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Edinburgh Premier Map (A-Z Premier Street…
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Edinburgh Premier Map (A-Z Premier Street Maps)

by Geographers' A-Z Map Company

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This map is big. Big and bold. Big and bold and colourful and clear. Just what one wants from a map, any map, one would think. Well, not always, and not, as it turned out, in this case. I got this map to navigate at speed, when slightly drunk, around the city at festival time. I now acknowledge that choosing this particular map for that particular task was something of a mistake.

When you unfold the thing, it's huge. It must be at least a metre square and, as I can now attest, superb for any wind assisted activity like kite-boarding, sailing or calculating where you are on the Beaufort scale. However, this is very much not the map to unfold on a street corner, in the dark, when it is blowing a hooly and you only have ten minutes to get to your venue, get a pint and get a seat before the show starts.

If I was a car driver, then this excellent street map would be just the job for navigating from, as it says on the front cover, A to Z, or even from A to B or one of the other more unusual and quirky letters of the alphabet that score highly in scrabble. For a minicab driver it would be an invaluable aid to not only finding out where to pick up your victim, but also selecting a likely quiet spot to dump the body. Murder spree antics aside, it is more a drivers' map of Edinburgh than a city centre walking map, but even then I am not sure if it works - surely anyone who has been to Edinburgh will know that the best drivers' map of Edinburgh consists of directions to the park and ride and a huge blank space where the city should be, with the phrase 'here be cobbles' written in large, truly terrifying script.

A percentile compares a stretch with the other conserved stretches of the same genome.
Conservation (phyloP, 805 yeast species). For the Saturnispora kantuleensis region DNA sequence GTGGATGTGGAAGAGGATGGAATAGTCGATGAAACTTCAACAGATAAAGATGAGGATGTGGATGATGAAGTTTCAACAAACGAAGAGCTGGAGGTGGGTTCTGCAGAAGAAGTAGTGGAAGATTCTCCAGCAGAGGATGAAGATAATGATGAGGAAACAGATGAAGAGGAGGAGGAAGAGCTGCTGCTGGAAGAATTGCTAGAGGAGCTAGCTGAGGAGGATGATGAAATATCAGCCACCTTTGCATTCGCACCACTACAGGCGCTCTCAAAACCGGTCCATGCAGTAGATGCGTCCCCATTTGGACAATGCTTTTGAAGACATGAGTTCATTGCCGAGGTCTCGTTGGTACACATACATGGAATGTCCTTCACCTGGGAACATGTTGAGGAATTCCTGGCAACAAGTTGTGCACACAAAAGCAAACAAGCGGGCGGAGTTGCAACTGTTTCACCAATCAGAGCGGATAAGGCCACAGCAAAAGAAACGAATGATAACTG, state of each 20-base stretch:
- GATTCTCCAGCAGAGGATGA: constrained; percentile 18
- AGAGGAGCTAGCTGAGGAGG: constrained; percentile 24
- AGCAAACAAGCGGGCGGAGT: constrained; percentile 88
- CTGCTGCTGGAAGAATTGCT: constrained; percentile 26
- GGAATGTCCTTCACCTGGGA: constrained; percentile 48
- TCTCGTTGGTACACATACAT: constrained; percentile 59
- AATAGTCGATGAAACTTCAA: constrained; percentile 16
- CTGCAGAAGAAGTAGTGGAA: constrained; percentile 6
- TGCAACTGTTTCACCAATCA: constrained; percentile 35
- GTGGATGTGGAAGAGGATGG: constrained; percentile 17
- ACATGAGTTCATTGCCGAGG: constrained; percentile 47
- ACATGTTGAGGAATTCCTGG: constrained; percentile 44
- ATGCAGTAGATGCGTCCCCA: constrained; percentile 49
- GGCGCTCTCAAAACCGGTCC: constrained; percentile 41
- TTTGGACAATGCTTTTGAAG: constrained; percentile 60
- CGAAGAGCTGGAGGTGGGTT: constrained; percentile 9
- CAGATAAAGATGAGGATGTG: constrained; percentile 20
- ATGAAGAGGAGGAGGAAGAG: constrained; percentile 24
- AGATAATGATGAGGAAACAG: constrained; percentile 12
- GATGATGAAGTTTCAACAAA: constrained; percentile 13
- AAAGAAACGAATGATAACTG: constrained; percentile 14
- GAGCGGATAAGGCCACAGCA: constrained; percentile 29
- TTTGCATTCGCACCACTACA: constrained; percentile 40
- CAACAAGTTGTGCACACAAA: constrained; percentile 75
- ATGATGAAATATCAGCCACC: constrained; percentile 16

The size when unfolded makes it slightly impractical for in-car use also, as it would neatly fill even the largest front windscreen. Good for keeping the sun out, less good for driving and navigating at the same time. But that's okay because it's no good for walking and navigating at the same time either.

What it is good for is planning, it's just the job for unfolding on a table in a pub to use for side trips to the suburbs of Edinburgh. Leith is indeed on there and, looking at it, one could easily plot a lovely walk from the city centre to Leith. That's the thing about maps, everything looks so clean and easy. Unlike the walk to Leith. One word of warning though, it is neither weatherproof nor beer proof, and any mark you make on the paper will be permanent. This may be a drawback if you are, for instance, using it to plot the final extent of the city's new tram network, or if used in a bar may cause you to wonder on subsequent occasions why random areas of the city appear to have circles round them.

When you get the map unfolded onto a table, and weighed down at each corner with a pint glass, the beauty of the map, and of the city, reveals itself. The very centre of Edinburgh is partly laid out like a grid, but the majority of it curves and curls around itself and, looking at the map, you can see that this effect is repeated, rippling outwards for all the world like the shell of a sea creature. The city itself is tightly packed, but the roads are wide and the space seems generous and, in it's size, the map reflects this.

What the map invites you to do most of all is to get out of the city centre and discover for yourself the less visited postcodes. The beauty of a map is that it can help to get you where you want to go now, and help you decide where you want to visit in the future. These have their attractions I suppose.

Ultimately, this is a drivers' map for a city that does not like cars. For pedestrians it's more pretty for plotting than useful when strolling. ( )
1 vote macnabbs | Mar 24, 2012 |
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